‘Spring Into Yellowstone’ attracts visitors focused on Yellowstone area birds, wildlife

Destin Harrell, a wildlife biologist with the Bureau of Land Management, second from left, helps bird-watchers find sage grouse last week on a Spring Into Yellowstone excursion east of Cody, Wyo. (Ruffin Prevost/Yellowstone Gate)

Destin Harrell, a wildlife biologist with the Bureau of Land Management, second from left, helps bird-watchers find sage grouse last week on a Spring Into Yellowstone excursion east of Cody, Wyo. (Ruffin Prevost/Yellowstone Gate)

By Ruffin Prevost

CODY, WYO. — Despite persistent rains and intermittent thunderstorms from Wednesday through Sunday, organizers of the first Spring Into Yellowstone Festival are proclaiming their inaugural bird and wildlife watching event a success, and have announced plans for a second event next year.

More than 140 people from 14 states and three countries participated in the inaugural Spring into Yellowstone Birding and Wildlife Festival last week, said Barb Cozzens, northwest Wyoming director for the Greater Yellowstone Coalition.

Nearly a dozen partners and sponsoring organizations supported the event, including the Greater Yellowstone Coalition, Cody Chamber of Commerce, Buffalo Bill Center of the West, U.S. Forest Service, U.S. Bureau of Land Management, Wyoming Game and Fish Department and National Park Service.

Cozzens said a mix of hardcore bird-watchers and others interested in viewing the unique combinations of wildlife and habitat in the Bighorn Basin turned out for the event.

That included about a dozen curious bird-watchers form Michigan, Cody and elsewhere who rallied for a 4:30 a.m. call on Friday to view greater-sage grouse between Cody and Clark, Wyo.

Destin Harrell, a wildlife biologist with the Bureau of Land Management, led the bird-watchers in a pre-dawn excursion to take in the unique and quirky sage grouse mating ritual, wrapping up in May as the male birds strut, cluck, whistle, pop and whoot in search of a female partner.

“These clear, calm mornings are very important for sage grouse, so that popping and whooshing sound you hear will carry, and advertise for a female for them to mate with,” Harrell told members of his group Friday in the pre-dawn twilight east of Cody.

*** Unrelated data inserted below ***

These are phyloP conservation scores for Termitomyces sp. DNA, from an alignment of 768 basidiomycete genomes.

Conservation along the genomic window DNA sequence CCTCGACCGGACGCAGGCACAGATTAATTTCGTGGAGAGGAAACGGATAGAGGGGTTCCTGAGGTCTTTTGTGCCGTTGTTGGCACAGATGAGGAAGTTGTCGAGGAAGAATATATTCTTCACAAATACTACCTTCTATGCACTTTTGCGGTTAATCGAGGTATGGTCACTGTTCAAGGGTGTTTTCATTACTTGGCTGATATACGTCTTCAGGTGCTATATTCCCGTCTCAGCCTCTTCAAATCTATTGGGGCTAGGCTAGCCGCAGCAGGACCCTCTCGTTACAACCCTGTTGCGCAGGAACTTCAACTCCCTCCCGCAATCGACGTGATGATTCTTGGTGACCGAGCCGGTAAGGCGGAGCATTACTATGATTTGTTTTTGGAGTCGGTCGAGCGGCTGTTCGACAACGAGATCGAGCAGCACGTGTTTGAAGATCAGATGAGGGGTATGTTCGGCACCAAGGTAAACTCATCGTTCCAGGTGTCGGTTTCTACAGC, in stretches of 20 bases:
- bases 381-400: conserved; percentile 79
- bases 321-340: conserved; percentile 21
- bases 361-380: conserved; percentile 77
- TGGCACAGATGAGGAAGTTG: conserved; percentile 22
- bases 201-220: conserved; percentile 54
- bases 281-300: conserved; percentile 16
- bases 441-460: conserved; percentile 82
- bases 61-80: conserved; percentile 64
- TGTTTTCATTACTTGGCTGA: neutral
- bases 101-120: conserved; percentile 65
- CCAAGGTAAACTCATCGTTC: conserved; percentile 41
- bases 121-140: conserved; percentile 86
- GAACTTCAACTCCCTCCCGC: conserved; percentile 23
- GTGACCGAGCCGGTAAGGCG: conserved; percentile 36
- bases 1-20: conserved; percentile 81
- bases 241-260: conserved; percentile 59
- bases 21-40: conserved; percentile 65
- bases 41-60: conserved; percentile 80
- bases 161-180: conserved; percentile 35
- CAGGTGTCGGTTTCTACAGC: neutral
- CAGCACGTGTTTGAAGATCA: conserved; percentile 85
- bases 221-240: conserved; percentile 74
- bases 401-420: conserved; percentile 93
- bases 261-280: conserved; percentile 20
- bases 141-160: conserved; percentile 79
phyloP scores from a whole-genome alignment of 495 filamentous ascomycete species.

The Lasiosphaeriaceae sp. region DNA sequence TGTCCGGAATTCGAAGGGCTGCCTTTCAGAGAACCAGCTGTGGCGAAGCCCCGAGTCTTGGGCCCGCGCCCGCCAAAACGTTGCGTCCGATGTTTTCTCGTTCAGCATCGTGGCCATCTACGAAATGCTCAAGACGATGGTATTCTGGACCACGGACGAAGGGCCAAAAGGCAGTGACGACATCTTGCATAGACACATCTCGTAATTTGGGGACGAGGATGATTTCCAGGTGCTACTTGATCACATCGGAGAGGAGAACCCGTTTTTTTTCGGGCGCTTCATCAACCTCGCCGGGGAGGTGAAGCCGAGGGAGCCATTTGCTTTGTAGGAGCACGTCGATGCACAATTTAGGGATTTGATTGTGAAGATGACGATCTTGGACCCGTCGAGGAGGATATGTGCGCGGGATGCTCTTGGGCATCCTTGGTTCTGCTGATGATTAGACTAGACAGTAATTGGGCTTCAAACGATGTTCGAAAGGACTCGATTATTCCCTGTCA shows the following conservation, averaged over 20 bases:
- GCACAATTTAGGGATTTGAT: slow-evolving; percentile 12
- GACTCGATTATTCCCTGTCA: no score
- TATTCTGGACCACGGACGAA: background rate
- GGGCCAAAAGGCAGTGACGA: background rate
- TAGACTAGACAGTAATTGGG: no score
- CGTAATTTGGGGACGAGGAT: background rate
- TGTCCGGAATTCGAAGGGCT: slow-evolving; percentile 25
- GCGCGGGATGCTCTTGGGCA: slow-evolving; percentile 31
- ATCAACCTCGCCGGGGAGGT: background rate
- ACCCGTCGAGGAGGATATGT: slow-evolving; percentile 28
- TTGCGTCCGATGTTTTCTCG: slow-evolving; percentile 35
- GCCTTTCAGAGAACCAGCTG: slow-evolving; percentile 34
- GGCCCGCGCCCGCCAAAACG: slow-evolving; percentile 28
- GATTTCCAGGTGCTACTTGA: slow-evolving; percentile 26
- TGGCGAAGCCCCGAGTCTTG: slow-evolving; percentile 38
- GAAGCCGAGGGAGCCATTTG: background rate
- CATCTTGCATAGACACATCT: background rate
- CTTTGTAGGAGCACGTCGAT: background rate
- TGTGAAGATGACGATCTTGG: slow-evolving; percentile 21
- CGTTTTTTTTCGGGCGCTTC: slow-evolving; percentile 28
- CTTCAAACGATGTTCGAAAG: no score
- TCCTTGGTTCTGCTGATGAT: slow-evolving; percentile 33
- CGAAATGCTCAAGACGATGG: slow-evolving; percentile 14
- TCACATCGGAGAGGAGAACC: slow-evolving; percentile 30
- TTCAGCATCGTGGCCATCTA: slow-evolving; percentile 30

The sage grouse, warranted but not listed as an endangered species, uses more than 1,000 distinct calls in its efforts to attract a mate, Harrell said, as a a mellifluous cacophony of vesper sparrows, sage grouse and other birds greeted the Wyoming dawn along Chapman Bench, an unheralded birders’ paradise that hosts rare shorebirds and endangered sage grouse, plus a few dozen other species.

Harrell’s trip was one of several field trips led by supporting agencies and volunteer organizations focused on the region’s birds, wildlife, geology and history.  Events ranged from guided tours in Yellowstone National Park to expeditions to view grizzly bears in the Shoshone National Forest and to see d grouse on public lands near Cody, Wyo.

“I was pleased to hear that the inaugural festival was a successful event,” said Wyoming Gov. Matt Mead. “Wyoming has so much to offer, and this event is another way for visitors to enjoy our state.”

Luke Seitz, a bird-watcher from the Cornell School of Ornithology who led several field trips aid that the “incredible array of bird life and wildlife on the Absaroka-Beartooth Front absolutely amazes me”

joe Alexander, supervisor for the Shoshone National Forest, said that Spring Into Yellowstone was a “a wonderful opportunity to explore the public lands in the Cody area” via a “unique mix of partners (who) came together to celebrate the abundant wildlife in our area.”

Contact Ruffin Prevost at 307-213-9818 or [email protected].

One thought on “‘Spring Into Yellowstone’ attracts visitors focused on Yellowstone area birds, wildlife

  1. Although I did not participate in the excursions based here in Cody , I did learn a new bird-word reading this article: Whoot.